Leading the rebellion was Labour leadership candidate Jeremy Corbyn. He made his views clear in a statement: “We introduced tax credits to fill the gap between wages and the cost of living. Osborne’s proposals do nothing to close that gap, while taking away the vital lifeline that tax credits have provided.

“Research by Savills shows that the lower benefit cap would make all of London and most of southern England uninhabitable for families – based on three-bed properties at market rent.

“Disabled people were hardest hit by welfare cuts in the last Parliament. Reducing ESA rates to JSA levels will send more disabled people into poverty at a time when poverty in disabled households has hit record highs.

“Freezing working-age benefits for four years will mean more homelessness, more people using food banks, more child poverty and more misery. This Bill is the unspeakable attacking the vulnerable. It is indefensible.”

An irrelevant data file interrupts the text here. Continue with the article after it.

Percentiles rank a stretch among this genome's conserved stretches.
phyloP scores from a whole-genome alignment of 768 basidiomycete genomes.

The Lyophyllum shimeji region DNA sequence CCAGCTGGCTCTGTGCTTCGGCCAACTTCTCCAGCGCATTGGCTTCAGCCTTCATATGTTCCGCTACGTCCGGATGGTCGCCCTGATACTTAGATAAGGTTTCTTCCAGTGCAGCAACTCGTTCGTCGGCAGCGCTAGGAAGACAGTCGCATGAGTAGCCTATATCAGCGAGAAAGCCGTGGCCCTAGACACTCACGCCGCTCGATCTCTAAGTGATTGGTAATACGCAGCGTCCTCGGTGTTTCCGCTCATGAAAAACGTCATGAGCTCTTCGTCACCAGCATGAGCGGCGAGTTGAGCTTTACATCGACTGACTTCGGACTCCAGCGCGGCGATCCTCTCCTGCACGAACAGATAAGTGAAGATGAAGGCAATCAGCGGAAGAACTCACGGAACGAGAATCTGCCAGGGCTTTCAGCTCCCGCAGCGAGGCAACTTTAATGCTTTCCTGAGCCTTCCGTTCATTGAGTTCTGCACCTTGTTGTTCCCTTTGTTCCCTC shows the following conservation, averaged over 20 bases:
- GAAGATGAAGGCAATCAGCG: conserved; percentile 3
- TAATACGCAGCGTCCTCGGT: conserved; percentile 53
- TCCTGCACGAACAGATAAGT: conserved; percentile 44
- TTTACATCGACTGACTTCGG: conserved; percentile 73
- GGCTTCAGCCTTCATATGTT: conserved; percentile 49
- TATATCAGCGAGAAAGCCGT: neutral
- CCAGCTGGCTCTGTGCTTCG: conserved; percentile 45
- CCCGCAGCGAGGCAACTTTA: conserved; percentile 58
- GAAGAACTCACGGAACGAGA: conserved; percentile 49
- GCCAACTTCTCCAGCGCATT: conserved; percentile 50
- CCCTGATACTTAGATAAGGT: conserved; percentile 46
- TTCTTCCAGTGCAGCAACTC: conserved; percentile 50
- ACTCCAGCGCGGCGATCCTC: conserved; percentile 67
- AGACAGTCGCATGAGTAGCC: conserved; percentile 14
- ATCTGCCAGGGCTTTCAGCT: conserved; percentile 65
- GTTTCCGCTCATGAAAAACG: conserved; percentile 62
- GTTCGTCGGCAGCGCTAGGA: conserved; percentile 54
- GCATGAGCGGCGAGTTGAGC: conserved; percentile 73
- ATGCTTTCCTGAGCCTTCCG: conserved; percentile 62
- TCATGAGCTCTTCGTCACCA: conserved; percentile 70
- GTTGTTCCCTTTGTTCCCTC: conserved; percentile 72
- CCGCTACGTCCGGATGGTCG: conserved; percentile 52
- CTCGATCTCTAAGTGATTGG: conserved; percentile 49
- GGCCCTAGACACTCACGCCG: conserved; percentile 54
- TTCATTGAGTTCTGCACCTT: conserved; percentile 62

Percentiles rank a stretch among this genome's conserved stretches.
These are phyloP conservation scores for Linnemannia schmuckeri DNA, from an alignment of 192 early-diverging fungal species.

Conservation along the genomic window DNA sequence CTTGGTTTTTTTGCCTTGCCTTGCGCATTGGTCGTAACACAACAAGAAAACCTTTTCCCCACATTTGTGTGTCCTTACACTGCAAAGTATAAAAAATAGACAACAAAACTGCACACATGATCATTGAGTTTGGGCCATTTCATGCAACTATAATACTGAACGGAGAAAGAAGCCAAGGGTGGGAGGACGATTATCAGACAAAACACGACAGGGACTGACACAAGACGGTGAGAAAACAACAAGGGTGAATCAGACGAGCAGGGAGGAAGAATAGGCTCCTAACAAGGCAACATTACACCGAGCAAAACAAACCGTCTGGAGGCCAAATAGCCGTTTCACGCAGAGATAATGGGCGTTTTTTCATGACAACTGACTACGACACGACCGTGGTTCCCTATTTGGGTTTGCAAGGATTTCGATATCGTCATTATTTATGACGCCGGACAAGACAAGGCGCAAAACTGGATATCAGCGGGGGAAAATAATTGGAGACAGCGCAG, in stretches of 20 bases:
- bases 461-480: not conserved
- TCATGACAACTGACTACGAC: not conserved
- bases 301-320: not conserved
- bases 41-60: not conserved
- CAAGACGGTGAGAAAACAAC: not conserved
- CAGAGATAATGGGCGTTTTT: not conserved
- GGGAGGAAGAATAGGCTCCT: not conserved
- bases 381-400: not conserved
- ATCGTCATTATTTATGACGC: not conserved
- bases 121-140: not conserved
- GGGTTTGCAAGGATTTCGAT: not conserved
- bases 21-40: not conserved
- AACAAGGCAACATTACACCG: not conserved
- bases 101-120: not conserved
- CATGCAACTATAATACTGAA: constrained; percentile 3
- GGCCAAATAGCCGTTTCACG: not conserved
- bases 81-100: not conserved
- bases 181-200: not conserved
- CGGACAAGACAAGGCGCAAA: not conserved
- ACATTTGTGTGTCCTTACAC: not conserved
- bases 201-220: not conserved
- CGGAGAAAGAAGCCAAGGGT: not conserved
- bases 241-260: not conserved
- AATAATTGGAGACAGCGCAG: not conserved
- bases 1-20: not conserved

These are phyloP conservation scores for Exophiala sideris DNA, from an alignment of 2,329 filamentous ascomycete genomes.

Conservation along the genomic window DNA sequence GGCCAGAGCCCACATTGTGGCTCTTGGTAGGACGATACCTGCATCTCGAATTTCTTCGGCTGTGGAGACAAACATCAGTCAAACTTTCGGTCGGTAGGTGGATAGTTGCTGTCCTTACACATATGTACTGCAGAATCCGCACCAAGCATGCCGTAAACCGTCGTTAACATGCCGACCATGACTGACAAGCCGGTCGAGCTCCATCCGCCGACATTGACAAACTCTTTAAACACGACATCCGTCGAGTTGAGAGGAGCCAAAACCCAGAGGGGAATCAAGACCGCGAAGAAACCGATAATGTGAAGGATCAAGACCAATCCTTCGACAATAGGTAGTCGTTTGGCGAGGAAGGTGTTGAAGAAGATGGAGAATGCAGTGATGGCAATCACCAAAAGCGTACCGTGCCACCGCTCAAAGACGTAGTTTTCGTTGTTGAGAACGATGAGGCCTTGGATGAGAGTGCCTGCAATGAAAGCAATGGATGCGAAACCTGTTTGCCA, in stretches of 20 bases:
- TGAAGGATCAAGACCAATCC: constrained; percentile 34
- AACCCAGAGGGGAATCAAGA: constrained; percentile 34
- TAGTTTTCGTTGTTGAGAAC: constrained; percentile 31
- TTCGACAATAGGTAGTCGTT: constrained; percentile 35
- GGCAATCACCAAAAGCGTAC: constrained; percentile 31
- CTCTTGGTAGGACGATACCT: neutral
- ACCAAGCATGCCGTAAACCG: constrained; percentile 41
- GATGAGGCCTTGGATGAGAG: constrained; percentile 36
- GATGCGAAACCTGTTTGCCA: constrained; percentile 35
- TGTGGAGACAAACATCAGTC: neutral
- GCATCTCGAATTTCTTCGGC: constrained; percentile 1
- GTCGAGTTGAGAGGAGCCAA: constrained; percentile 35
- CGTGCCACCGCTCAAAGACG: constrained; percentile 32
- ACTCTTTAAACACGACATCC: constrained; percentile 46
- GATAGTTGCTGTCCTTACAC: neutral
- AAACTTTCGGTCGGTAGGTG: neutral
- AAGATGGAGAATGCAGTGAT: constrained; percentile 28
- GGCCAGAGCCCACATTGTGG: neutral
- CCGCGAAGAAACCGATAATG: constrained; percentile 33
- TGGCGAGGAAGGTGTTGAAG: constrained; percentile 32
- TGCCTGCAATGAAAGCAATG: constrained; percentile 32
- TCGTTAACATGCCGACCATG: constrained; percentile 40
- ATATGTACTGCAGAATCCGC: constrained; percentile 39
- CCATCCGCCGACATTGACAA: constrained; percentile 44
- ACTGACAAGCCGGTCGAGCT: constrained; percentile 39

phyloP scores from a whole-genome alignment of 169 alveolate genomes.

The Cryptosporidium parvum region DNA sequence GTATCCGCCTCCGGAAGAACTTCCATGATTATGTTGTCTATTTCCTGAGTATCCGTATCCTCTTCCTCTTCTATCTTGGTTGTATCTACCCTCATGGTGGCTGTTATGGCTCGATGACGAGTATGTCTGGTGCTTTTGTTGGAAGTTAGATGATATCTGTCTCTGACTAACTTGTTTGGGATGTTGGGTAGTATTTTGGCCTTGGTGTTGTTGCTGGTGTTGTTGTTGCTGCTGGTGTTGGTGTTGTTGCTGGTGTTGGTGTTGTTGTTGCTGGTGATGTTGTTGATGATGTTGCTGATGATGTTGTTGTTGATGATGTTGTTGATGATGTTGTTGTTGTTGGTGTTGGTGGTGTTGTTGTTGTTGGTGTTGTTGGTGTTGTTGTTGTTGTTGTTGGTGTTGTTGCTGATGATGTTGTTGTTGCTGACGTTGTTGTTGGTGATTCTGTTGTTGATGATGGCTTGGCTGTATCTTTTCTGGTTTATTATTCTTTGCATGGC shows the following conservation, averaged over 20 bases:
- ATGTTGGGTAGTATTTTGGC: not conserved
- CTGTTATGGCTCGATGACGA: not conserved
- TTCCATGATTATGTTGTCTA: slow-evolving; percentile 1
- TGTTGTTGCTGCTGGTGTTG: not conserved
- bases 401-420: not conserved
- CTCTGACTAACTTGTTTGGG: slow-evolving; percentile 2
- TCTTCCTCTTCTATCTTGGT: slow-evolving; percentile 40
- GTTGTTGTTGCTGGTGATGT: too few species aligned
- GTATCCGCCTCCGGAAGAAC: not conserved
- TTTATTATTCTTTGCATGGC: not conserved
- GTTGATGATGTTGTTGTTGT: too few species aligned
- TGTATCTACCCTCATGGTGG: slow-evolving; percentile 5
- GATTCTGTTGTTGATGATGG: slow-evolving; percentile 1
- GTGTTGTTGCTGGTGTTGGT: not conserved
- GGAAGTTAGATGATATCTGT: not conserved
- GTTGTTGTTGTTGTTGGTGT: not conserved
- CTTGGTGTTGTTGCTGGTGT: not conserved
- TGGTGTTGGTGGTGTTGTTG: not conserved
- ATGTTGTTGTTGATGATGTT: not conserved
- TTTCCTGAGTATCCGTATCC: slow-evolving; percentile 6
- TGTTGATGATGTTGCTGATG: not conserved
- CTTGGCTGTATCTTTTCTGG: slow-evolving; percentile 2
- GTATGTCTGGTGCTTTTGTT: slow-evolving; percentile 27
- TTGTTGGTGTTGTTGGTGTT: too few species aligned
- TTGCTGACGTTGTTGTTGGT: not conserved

In contrast, Twitter user David George King told another leadership candidate, Andy Burnham: “You’ve a bloody cheek claiming you think this tax credit cut is wrong then abstaining – total copout.” Burnham, like fellow leadership candidates Yvette Cooper and Liz Kendall, abstained and let the Tory Bill proceed.

Debbie Abrahams, who has done such sterling work keeping my Freedom of Information request on benefit-related deaths in the public eye, said, “This is a wicked Bill.”

And John McDonnell made his own feelings even more plain: “I would swim through vomit to vote against this Bill.”

What a shame so few of their fellow MPs were prepared to take a principled stand. Labour desperately needs a leader who will purge the party of its dead weight – and only one candidate had the courage to stand against the tide this week.

Andy Burnham, Yvette Cooper and Liz Kendall need to discover that they can’t expect the support of the people if they are happy to stab the people in the back.

If nothing else, this vote has shown that Jeremy Corbyn is clearly the man who should be leading Labour out of the dark.

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Burnham’s anti-welfare stance will lose him my vote

Will somebody from the Common Sense wing of the Labour Party please stand for the leadership?